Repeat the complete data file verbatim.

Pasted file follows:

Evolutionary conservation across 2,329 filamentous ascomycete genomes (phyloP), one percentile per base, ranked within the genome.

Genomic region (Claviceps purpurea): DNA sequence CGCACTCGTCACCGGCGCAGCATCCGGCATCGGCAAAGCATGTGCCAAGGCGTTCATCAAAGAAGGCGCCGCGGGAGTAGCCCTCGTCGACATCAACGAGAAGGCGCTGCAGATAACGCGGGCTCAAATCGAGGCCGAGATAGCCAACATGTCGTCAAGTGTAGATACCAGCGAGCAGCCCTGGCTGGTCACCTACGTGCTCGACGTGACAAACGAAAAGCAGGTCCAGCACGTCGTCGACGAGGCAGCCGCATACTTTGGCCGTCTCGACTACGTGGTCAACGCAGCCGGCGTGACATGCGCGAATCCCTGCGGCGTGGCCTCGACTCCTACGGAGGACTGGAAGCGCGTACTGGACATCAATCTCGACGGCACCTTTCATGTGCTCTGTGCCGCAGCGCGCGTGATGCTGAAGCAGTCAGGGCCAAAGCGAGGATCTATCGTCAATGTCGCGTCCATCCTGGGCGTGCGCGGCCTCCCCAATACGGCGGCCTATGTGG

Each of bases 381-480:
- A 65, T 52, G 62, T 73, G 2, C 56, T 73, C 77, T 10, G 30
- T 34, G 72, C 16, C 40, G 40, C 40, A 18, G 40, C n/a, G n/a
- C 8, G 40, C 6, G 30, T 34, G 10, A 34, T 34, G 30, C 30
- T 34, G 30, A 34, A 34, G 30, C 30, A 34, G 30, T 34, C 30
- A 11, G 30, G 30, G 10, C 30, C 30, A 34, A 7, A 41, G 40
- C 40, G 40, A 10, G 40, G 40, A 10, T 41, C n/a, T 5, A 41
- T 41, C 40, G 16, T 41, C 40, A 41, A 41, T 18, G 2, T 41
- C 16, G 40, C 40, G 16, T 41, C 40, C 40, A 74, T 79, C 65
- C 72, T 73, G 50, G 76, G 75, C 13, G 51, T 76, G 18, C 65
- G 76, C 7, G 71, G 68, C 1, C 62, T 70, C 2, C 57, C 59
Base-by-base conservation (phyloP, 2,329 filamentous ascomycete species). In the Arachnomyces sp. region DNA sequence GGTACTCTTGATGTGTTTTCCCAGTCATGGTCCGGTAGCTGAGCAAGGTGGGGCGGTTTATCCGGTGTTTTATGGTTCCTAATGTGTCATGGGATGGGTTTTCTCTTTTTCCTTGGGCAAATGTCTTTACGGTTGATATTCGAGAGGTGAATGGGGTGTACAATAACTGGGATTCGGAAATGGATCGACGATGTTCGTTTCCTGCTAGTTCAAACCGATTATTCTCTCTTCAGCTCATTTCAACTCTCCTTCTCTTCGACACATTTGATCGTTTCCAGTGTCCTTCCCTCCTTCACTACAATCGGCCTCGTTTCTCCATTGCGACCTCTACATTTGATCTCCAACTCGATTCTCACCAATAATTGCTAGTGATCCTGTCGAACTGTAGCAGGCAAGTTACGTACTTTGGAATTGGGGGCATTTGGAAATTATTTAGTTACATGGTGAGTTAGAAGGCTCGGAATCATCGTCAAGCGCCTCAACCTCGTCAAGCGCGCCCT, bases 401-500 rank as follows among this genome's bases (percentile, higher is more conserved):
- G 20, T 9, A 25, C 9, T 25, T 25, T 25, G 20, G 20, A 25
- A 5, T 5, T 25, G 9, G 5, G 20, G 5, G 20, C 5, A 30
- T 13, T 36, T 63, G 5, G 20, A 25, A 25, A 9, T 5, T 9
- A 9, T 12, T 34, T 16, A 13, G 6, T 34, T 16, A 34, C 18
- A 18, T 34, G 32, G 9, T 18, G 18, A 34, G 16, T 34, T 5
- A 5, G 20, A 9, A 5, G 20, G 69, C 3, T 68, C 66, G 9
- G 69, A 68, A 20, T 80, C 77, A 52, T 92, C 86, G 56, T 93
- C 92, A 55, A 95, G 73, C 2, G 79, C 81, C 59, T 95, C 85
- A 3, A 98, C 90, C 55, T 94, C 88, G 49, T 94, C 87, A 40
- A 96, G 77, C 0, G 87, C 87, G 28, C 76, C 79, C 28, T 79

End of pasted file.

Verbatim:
Evolutionary conservation across 2,329 filamentous ascomycete genomes (phyloP), one percentile per base, ranked within the genome.

Genomic region (Claviceps purpurea): DNA sequence CGCACTCGTCACCGGCGCAGCATCCGGCATCGGCAAAGCATGTGCCAAGGCGTTCATCAAAGAAGGCGCCGCGGGAGTAGCCCTCGTCGACATCAACGAGAAGGCGCTGCAGATAACGCGGGCTCAAATCGAGGCCGAGATAGCCAACATGTCGTCAAGTGTAGATACCAGCGAGCAGCCCTGGCTGGTCACCTACGTGCTCGACGTGACAAACGAAAAGCAGGTCCAGCACGTCGTCGACGAGGCAGCCGCATACTTTGGCCGTCTCGACTACGTGGTCAACGCAGCCGGCGTGACATGCGCGAATCCCTGCGGCGTGGCCTCGACTCCTACGGAGGACTGGAAGCGCGTACTGGACATCAATCTCGACGGCACCTTTCATGTGCTCTGTGCCGCAGCGCGCGTGATGCTGAAGCAGTCAGGGCCAAAGCGAGGATCTATCGTCAATGTCGCGTCCATCCTGGGCGTGCGCGGCCTCCCCAATACGGCGGCCTATGTGG

Each of bases 381-480:
- A 65, T 52, G 62, T 73, G 2, C 56, T 73, C 77, T 10, G 30
- T 34, G 72, C 16, C 40, G 40, C 40, A 18, G 40, C n/a, G n/a
- C 8, G 40, C 6, G 30, T 34, G 10, A 34, T 34, G 30, C 30
- T 34, G 30, A 34, A 34, G 30, C 30, A 34, G 30, T 34, C 30
- A 11, G 30, G 30, G 10, C 30, C 30, A 34, A 7, A 41, G 40
- C 40, G 40, A 10, G 40, G 40, A 10, T 41, C n/a, T 5, A 41
- T 41, C 40, G 16, T 41, C 40, A 41, A 41, T 18, G 2, T 41
- C 16, G 40, C 40, G 16, T 41, C 40, C 40, A 74, T 79, C 65
- C 72, T 73, G 50, G 76, G 75, C 13, G 51, T 76, G 18, C 65
- G 76, C 7, G 71, G 68, C 1, C 62, T 70, C 2, C 57, C 59
Base-by-base conservation (phyloP, 2,329 filamentous ascomycete species). In the Arachnomyces sp. region DNA sequence GGTACTCTTGATGTGTTTTCCCAGTCATGGTCCGGTAGCTGAGCAAGGTGGGGCGGTTTATCCGGTGTTTTATGGTTCCTAATGTGTCATGGGATGGGTTTTCTCTTTTTCCTTGGGCAAATGTCTTTACGGTTGATATTCGAGAGGTGAATGGGGTGTACAATAACTGGGATTCGGAAATGGATCGACGATGTTCGTTTCCTGCTAGTTCAAACCGATTATTCTCTCTTCAGCTCATTTCAACTCTCCTTCTCTTCGACACATTTGATCGTTTCCAGTGTCCTTCCCTCCTTCACTACAATCGGCCTCGTTTCTCCATTGCGACCTCTACATTTGATCTCCAACTCGATTCTCACCAATAATTGCTAGTGATCCTGTCGAACTGTAGCAGGCAAGTTACGTACTTTGGAATTGGGGGCATTTGGAAATTATTTAGTTACATGGTGAGTTAGAAGGCTCGGAATCATCGTCAAGCGCCTCAACCTCGTCAAGCGCGCCCT, bases 401-500 rank as follows among this genome's bases (percentile, higher is more conserved):
- G 20, T 9, A 25, C 9, T 25, T 25, T 25, G 20, G 20, A 25
- A 5, T 5, T 25, G 9, G 5, G 20, G 5, G 20, C 5, A 30
- T 13, T 36, T 63, G 5, G 20, A 25, A 25, A 9, T 5, T 9
- A 9, T 12, T 34, T 16, A 13, G 6, T 34, T 16, A 34, C 18
- A 18, T 34, G 32, G 9, T 18, G 18, A 34, G 16, T 34, T 5
- A 5, G 20, A 9, A 5, G 20, G 69, C 3, T 68, C 66, G 9
- G 69, A 68, A 20, T 80, C 77, A 52, T 92, C 86, G 56, T 93
- C 92, A 55, A 95, G 73, C 2, G 79, C 81, C 59, T 95, C 85
- A 3, A 98, C 90, C 55, T 94, C 88, G 49, T 94, C 87, A 40
- A 96, G 77, C 0, G 87, C 87, G 28, C 76, C 79, C 28, T 79